Research in my group is focused on investigating molecular mechanisms by which structured RNA, encoded by mosquito transmitted arbovirus genomes, act as dynamic RNA-switches - controlling critical aspects of virus replication through switching conformation and interactions. Specifically, we are interested in how such mechanisms are mediated by alternative interactions with host/viral proteins and microRNA, within mosquito and human host cells. As well as advancing our understanding of fundamental mechanisms by which RNA arboviruses control different aspects of their replication cycle, we are interested in the potential of such RNA interactions as therapeutic targets.
Current major projects
- Structure and function of dynamic RNA pseudoknots in RNA viruses
- Dynamics of viral RNA structure and host-cell factor interactions
- Intracellular mapping of dynamic RNA structures/interactions in real time virus infection
- RNA structure as a therapeutic drug target
Detailed research programme
Structural and mechanistic analysis of RNA replication elements in arbovirus genomes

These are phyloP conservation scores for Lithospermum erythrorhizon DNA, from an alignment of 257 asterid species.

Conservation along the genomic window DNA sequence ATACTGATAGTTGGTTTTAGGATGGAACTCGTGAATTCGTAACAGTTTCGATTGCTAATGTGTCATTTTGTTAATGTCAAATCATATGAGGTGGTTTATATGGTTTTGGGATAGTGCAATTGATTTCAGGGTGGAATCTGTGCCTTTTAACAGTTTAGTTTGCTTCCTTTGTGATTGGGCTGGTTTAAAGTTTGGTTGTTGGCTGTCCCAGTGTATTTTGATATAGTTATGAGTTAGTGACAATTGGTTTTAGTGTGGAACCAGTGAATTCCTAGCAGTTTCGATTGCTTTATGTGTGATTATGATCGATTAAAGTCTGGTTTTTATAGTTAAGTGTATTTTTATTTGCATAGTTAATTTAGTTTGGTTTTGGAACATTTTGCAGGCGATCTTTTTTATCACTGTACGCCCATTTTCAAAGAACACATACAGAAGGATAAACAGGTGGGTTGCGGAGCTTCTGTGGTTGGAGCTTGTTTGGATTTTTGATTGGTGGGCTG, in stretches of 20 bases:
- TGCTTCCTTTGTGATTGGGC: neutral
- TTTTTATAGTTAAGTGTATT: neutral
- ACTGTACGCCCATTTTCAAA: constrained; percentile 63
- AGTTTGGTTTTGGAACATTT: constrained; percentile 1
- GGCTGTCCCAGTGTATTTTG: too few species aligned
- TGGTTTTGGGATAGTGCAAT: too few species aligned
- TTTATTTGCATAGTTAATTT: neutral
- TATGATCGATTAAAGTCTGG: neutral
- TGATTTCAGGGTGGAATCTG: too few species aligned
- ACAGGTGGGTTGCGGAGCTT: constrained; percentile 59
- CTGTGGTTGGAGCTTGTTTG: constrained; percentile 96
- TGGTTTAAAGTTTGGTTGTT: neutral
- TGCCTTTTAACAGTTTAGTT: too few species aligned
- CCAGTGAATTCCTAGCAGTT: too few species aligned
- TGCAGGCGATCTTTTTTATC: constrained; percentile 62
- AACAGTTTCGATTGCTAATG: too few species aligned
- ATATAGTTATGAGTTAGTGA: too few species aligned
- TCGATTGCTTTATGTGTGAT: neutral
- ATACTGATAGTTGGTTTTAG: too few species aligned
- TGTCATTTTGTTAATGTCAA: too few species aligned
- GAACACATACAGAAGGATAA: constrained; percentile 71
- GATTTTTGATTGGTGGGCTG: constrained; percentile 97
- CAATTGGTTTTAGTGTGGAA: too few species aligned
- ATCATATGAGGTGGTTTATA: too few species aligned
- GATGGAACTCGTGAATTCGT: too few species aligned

We have an active program of research utilising a range of cutting-edge molecular virology, genomics, quantitative proteomics, structural and cell biology approaches to investigate mechanisms by which viruses utilise structured RNA to control replication and translation of their genomes. Specifically, our research is focused on emerging RNA arboviruses - including Chikungunya, Dengue and Zika viruses – investigating how interactions between viral RNA structures, host-cell proteins and non-coding RNA provide temporal control to different stages of the virus life cycle. The goal of our research is to provide greater understanding of the virus replication cycle, in order to develop attenuated vaccines and novel antiviral targets.